Android and openness is something we talk about all the time, but the recent developments in the industry point towards inherent flaws with this very premise. Be it from bloggers, political institutions or corporations, Android is seemingly not open enough. The “War on Openness” is ironically becoming an open war, where many players are increasing their stakes and scope to try and land a bigger hold - or at the very least, restrict Google’s - on what is the world’s...
[OTA Captured] T-Mobile HTC One M7 Gets Sense 6, M8 Gets Extreme Power Savings Mode
You may recall that just a few days ago, we saw a Sense 6-laden update roll out for the developer and unlocked HTC One. And a few months prior, we saw an update make its way to the Sprint HTC One M8 (2014), which brought the new Extreme Power Savings Mode. Now, two very similar updates are making their rounds to the T-Mobile HTC One M7 and T-Mobile HTC One (M8), respectively.
First up, we have the last generation HTC One M7 on T-Mobile, which is now the first carrier-branded M7 to receive Sense 6. This OTA updates your device to software version 5.14.531.1, up from the previously available 4.19.531.10. It comes in at a rather hefty 695 MB, which is to be expected given that this brings the device to Sense 6.
Although no official changelog exists on T-Mobile’s update support page for the M7, it’s safe to assume that this update packs the same goodies that we saw make their way to the developer and unlocked devices earlier this week. In short, it should brings most of the M8’s software features to the M7. For a refresher, Sense 6 includes an updated UI color palate and support for multiple themes, an updated BlinkFeed interface with more news sources, and a simplified camera, gallery, and app tray. In addition to the Sense 6 features, it’s highly likely that this update also brings the new Extreme Power Saving mode to the M7, as well as a button to clear all recent apps—just like we saw in the update to the developer and unlocked M7.
Next up, we have T-Mobile’s variant of the M8. This 229.8 MB update brings the device to software version number 1.57.531.7, up from the previously available 1.12.531.19 build. As stated on T-Mobile’s software update page for the M8, this update brings a number of improvements such as improved battery life, the new Extreme Power Saving mode, and improved WiFi performance. And for those curious about what the new Extreme Power Saving mode actually does, it extends your battery life by “conserving CPU usage, reducing screen brightness, turning off vibration feedback, turning off data connection when screen is off, allowing only essential apps to run, and turning off pedometer.” It can be toggled via a status bar quick control. And as you’d expect from the name, enabling this new mode is pretty much a last resort. This is because when enabled, you’ll be prevented from doing pretty much anything with your device other than make calls, send texts and emails, check your calendar, and use the calculator.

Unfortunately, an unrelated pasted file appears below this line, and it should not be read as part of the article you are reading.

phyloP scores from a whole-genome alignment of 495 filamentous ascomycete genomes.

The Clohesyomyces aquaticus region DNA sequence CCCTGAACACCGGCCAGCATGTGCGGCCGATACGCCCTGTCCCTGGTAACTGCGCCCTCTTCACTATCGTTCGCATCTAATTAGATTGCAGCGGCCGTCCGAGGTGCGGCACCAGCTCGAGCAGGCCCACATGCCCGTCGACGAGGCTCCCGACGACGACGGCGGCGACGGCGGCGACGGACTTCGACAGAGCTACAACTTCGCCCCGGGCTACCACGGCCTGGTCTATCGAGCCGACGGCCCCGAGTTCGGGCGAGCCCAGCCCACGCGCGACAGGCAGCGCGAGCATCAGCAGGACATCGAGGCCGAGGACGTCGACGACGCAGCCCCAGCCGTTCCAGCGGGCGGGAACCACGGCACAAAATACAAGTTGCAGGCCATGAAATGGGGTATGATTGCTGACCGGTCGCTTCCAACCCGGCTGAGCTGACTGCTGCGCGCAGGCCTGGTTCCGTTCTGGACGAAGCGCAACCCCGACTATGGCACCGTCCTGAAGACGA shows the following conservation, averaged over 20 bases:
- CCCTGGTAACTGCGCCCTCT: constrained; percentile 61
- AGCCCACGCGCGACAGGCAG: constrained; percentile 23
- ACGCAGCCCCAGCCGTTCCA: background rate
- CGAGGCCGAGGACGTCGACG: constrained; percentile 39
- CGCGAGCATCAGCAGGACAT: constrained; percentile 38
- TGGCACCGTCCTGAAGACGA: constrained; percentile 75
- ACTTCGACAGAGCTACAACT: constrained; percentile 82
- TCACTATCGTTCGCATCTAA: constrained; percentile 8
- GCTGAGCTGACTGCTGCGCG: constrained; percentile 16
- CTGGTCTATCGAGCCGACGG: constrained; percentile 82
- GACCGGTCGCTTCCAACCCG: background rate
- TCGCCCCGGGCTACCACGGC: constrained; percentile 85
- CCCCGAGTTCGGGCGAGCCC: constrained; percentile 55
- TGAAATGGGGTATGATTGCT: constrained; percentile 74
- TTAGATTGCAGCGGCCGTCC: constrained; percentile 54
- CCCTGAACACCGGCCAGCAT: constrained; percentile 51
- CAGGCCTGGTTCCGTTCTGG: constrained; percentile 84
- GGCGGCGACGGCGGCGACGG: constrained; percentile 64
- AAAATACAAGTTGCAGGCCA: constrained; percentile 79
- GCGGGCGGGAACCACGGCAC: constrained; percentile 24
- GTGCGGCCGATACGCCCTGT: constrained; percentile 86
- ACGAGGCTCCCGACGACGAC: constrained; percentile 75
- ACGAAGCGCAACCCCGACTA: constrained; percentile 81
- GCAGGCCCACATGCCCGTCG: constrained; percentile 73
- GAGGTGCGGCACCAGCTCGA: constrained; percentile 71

Both updates are currently making their way out to consumer devices via staged OTA rollouts. Unfortunately, however, not every device will be in the initial wave. Luckily for T-Mobile M8 owners, XDA Senior Member altimax98 was kind enough to pull and mirror the M8’s update for use on stock, unrooted devices running the stock recovery. Alas, there is no captured and mirrored update just yet for the T-Mobile M7, but once someone captures it, you’ll be able to find it in this thread.
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Smartphone cameras have advanced so tremendously over the past few years that they have almost completely replaced point and shoot digital cameras for the most of us. Furthermore, since our smartphones are always with us, the majority of us end up taking tons of photos throughout the lifespan of our devices. But what happens to all the old photos you take? Do you store them on an external hard-drive or keep them backed up to an online cloud service like Flickr? Let us know what your favorite way of storing old photos is and why.
Before the release of Android 5.0 Lollipop, the Holo Design guidelines served as the official reference for Android design, right from IceCream Sandwich to KitKat. However, updates to the guidelines were few and far between, leading to a lack of synchronization between Android design and current UI/UX trends. Google seems to have learned from their mistake the last time around, and earlier this week, a significant update was released for the Material Design guidelines, marking the second revision in less...